Sol 2393-2394: Putting the L in MSL

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Today's main activities use the "laboratory" instruments SAM and CheMin inside of Curiosity to analyze some of the powder from the Kilmarie drill hole. SAM will do an Evolved Gas Analysis, which involves heating the sample and measuring the gases that are generated, and CheMin will do its usual analysis, shining x-rays through the sample to determine what minerals are present. 

Sol 2393-2394: Putting the L in MSL

NASA's Mars rover Curiosity acquired this image using its Right Navigation Cameras (Navcams) on Sol 2389 Credit: NASA/JPL-Caltech

(Public domain.)

Power was on the low side today, and initially we thought there wouldn't be much of a chance to do other science, but our resourceful team was able to fit two small science blocks into the plan.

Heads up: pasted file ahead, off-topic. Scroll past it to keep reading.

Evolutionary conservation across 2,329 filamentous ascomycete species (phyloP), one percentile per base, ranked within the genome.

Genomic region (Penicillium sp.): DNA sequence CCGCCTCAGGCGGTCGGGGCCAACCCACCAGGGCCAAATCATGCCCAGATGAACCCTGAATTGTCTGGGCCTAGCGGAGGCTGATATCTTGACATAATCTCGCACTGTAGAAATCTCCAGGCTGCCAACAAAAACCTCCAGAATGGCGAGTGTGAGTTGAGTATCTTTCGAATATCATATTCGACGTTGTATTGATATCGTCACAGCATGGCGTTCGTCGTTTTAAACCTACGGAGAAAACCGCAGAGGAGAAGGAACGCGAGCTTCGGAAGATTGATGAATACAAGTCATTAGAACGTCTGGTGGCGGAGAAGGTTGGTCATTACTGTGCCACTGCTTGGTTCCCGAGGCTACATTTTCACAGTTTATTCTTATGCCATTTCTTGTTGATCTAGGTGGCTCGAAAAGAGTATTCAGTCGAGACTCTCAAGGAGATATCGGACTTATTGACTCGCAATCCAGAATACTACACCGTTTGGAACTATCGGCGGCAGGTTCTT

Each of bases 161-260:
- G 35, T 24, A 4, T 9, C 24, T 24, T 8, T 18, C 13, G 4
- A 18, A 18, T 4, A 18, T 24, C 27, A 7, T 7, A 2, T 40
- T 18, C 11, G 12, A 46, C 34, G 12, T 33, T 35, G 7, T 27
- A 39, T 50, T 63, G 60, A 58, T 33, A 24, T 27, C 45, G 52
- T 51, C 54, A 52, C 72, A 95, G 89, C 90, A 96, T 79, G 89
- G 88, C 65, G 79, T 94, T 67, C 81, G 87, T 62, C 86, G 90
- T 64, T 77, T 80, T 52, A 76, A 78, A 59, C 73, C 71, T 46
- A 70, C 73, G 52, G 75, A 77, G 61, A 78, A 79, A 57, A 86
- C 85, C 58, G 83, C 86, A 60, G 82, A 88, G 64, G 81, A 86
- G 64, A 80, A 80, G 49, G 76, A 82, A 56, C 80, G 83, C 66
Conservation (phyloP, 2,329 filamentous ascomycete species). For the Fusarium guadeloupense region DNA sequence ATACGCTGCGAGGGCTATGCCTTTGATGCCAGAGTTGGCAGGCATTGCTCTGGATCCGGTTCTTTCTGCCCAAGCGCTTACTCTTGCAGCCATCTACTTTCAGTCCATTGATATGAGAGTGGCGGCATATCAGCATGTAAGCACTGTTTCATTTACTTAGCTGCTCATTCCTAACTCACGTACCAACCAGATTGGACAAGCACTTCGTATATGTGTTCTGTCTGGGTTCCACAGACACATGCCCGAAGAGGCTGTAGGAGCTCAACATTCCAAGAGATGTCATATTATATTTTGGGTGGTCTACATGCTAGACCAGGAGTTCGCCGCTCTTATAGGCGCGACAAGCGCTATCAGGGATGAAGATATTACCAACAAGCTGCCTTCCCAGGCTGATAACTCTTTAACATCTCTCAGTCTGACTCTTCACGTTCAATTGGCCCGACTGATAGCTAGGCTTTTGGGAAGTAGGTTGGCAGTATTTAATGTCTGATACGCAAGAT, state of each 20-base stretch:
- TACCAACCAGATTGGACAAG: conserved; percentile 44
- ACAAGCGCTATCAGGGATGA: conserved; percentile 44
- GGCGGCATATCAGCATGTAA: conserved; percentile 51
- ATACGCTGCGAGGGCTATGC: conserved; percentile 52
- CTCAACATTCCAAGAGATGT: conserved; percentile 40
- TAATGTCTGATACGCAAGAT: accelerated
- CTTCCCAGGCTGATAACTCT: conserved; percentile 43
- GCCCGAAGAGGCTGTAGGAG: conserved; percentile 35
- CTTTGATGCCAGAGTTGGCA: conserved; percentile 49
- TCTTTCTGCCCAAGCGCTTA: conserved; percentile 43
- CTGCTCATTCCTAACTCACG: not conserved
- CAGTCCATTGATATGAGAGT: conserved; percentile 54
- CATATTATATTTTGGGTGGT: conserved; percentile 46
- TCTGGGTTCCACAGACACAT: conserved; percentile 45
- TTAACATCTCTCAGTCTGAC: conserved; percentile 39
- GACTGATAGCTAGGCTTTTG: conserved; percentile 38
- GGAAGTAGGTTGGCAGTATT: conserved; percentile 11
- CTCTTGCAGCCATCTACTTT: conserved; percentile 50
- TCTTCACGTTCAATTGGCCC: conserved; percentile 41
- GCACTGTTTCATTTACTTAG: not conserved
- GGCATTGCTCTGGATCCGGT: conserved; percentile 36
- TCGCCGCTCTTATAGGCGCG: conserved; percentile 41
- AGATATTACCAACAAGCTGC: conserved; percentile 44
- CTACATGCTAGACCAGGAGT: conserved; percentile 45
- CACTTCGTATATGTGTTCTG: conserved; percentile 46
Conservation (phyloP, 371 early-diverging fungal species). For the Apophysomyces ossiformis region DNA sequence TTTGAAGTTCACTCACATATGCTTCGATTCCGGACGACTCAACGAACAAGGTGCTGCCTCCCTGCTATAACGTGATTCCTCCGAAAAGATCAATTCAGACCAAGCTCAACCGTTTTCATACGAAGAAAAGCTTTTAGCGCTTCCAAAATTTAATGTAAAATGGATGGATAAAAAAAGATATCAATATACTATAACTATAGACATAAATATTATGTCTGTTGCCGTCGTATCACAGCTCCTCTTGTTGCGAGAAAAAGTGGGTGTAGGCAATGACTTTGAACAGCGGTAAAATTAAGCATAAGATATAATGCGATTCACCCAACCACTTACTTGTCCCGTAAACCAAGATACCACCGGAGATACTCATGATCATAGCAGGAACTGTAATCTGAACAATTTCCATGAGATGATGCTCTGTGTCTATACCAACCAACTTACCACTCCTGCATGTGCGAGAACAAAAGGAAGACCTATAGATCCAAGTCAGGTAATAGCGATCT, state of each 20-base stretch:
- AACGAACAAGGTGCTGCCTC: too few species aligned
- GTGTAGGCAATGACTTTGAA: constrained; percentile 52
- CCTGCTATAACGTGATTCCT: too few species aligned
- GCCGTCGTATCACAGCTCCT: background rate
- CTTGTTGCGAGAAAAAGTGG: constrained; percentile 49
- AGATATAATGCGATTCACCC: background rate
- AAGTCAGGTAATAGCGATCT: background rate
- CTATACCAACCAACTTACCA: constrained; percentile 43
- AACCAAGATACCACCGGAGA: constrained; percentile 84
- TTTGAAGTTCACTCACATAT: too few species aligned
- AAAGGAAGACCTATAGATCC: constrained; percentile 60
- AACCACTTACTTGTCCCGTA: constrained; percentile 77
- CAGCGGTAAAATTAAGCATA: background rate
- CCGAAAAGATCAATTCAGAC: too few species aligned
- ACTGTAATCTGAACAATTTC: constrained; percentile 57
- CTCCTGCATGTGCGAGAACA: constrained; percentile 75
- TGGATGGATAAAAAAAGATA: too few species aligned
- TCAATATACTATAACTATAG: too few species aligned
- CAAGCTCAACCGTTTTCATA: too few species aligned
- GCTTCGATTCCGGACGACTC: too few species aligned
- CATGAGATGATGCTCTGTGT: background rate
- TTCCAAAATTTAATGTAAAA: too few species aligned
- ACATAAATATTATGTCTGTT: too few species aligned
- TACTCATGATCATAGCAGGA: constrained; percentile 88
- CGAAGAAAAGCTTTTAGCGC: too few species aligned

On sol 2393 the afternoon science block is dedicated to atmospheric observations. Navcam will watch for dust devils and clouds, and Mastcam will look at the sun and the sky to figure out how much dust is in the atmosphere and what its properties are.

On Sol 2394, Navcam will do two more dust devil surveys, and then ChemCam will take over. ChemCam will do a passive (no laser) observation of the Kilmarie drill tailings, and then will zap two bedrock targets, "Tolmount" and "Tiffany," to continue to document the variable bedrock chemistry in the area. Mastcam will then take a picture documenting the two ChemCam targets.

We won't be done with SAM and CheMin after today's plan: we expect to continue to analyze the Kilmarie samples for several more days. These laboratory analyses drain a lot of power, but they really tell us a lot about the rocks we're sitting on. Especially for these drill samples in the "clay-bearing" unit that we've been striving to reach since landing, it's worth taking our time to do things right!

Written by Ryan Anderson on 04.29.2019